Monday, August 18, 2008

Choose the Right Way

I have been thinking a lot lately about how living the Gospel is so very individual. Each of us has our own unique personality and character traits, so it makes sense that we each need to learn to live the Gospel in our own way. For some this takes longer than others. I remember hearing a cousin lament that one of her daughters seemed less spiritually inclined than her other children. But in later years this daughter learned to live and love the Gospel in her own time and way. I don't think there are many ways to go wrong in living the Gospel as long as we are willing to try. For example, I love the comment by Shari Dew in her book God Wants a Powerful People:

"I remember a time in my twenties when I was desperate for guidance on a crucial decision. I had fasted and prayed and been to the temple many times, but the answer wasn’t clear. In frustration, I told a friend that I just couldn’t get an answer. His simple response took me by surprise: 'Have you asked the Lord to teach you how He communicates with you?' I hadn’t, but I began that day to pray that He would."

Here Sister Dew showed willingness to continue to try, even though her situation was difficult. As we grow and learn in life we just need to keep trying and applying those things that we learn. The same thing is true with prayer, fasting, and studying the scriptures. Over the years I have found that different strategies for living the commandments work for me in different times of my life. What worked for me as a young woman did not work for me as a young mother. The same will be true for later stages of my life, I am guessing. But I am willing to recognize that and accept that the Lord is understanding of it as well. Once when I was sick on my mission I was feeling guilty for not being out proselyting and my companion said, "The Lord is not up in heaven disappointed in you because you are not out working. He knows you are sick. He knows you don't feel well. He loves you and wants you to do what it takes to get better so you can get back to work." Sometimes I still have to remember that.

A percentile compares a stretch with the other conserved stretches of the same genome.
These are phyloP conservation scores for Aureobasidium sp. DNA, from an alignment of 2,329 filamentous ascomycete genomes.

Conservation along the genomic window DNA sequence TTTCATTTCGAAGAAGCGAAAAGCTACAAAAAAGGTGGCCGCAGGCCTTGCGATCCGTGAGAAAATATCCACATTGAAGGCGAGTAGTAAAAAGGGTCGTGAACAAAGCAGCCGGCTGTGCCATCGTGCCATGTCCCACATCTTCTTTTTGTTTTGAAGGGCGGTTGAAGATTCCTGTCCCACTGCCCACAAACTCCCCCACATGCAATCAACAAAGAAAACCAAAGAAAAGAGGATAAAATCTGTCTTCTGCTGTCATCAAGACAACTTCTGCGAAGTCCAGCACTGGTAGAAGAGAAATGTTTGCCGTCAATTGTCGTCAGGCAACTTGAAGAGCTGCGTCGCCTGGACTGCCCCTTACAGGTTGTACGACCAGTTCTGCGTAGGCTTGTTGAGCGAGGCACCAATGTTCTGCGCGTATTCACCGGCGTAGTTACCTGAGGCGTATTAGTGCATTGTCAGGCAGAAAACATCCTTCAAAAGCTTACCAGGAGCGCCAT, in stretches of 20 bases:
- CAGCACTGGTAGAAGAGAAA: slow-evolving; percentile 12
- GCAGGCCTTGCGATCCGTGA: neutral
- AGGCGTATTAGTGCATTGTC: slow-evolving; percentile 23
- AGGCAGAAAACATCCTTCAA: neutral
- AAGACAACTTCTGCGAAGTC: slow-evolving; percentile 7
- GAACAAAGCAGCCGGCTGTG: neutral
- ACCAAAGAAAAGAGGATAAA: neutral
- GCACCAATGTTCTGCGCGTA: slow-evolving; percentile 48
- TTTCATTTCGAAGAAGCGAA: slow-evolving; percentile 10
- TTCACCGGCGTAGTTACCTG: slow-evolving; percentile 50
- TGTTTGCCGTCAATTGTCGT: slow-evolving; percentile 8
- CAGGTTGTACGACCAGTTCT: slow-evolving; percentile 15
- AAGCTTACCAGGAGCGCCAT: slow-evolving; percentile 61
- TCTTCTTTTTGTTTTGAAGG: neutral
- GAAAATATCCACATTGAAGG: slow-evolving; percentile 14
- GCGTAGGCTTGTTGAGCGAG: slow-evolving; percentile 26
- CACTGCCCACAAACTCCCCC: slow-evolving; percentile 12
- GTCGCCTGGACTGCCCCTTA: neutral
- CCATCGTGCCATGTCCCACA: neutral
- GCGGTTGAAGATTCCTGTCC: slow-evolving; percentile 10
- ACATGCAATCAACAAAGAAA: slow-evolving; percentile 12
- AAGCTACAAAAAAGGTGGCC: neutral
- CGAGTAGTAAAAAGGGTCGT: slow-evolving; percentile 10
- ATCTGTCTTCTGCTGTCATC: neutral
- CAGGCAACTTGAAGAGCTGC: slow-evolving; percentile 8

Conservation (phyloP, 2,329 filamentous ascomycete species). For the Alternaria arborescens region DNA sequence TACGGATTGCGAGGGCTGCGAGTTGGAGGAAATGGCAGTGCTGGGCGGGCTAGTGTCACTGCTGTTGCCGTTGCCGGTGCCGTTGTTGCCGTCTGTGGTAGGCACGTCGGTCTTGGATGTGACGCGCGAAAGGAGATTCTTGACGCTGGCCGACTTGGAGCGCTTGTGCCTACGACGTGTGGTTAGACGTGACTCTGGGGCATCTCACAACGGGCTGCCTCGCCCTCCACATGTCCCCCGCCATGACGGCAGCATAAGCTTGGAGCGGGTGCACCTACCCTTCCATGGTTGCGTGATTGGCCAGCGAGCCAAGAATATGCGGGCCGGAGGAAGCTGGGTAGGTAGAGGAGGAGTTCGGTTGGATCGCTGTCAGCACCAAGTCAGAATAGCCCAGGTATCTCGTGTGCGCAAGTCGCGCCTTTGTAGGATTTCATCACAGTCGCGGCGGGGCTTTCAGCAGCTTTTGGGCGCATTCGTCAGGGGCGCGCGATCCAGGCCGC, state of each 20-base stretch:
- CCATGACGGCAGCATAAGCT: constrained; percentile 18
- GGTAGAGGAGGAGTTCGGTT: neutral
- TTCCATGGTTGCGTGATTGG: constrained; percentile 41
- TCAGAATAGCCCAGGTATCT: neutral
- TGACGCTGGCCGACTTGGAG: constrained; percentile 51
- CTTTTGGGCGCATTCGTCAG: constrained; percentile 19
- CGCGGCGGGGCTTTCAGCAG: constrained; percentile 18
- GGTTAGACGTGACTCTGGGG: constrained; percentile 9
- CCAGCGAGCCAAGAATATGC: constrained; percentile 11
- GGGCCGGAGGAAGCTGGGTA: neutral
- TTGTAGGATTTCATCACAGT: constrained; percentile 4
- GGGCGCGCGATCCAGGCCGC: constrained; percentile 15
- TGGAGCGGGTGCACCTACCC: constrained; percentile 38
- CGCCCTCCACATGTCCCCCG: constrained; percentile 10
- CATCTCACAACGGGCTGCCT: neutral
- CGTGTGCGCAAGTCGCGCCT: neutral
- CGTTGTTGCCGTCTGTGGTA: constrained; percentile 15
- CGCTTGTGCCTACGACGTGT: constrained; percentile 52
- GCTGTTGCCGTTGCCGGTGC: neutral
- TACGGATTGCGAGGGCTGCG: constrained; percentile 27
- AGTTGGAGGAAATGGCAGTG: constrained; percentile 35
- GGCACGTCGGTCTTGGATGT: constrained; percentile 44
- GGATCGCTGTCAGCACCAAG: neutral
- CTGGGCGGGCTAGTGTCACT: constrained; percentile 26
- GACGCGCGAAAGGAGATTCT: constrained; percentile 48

I also recently read a great blog entry that goes along with this train of thought. It was posted on
By Common Consent--and I was touched by this part of the author's experience:

When did praying become so hard? The list of things to be grateful for and people worth blessing is so long, I become overwhelmed. And anyway, a prayer is not a list. It’s supposed to be a conversation. But there seem to be so many rules for this conversation, I don’t know how to have it. Plus, there’s that part about me seeming to be the only one talking. That’s a problem for me, especially since I’m not gifted in that way. On a good day I can hold up my end of a conversation, but even on a good day I can’t get a response from a tree or a block of concrete, and I can’t get a response from God, either. I don’t blame God. God is blameless by definition, so obviously if He’s not talking back, I must be praying up the wrong Tree, as it were. I must be asking for things I shouldn’t ask for. I must believe that He’s not really there. I must not want to hear what He has to say.

"If only it were as simple as just thinking my own thoughts. And that’s when it hit me. It is that simple. I’ve always known that I’m not a burning-in-the-bosom type of gal. I used to joke about my flame-retardant bosom. The only reason I don’t say that anymore is that I’ve stopped thinking that this is necessarily a shortcoming. I realize that the Holy Ghost speaks more to my mind than my heart. I suppose, though, that I’ve never realized that I can talk to God without necessarily organizing my thoughts into neat prayerbites. I’ve been taught to pour out my heart to God, but nobody told me I could do a brain dump on Him. If I don’t format my prayer properly, will God still know I’m talking to Him? I’m sure He must. Will He acknowledge me? Maybe he has been all along."

When she realized prayer for her was most comfortable as a "brain dump" than as an organized thought process, then she found something that worked for her. I guess what I am trying to say in this blog entry is that we each need to keep trying. If something doesn't work for you or your family, keep trying. Keep experimenting. And enjoy the variety you experience along the way. Eventually you will find what works for you.

Scripture of the Day: 1 Samuel 12:24

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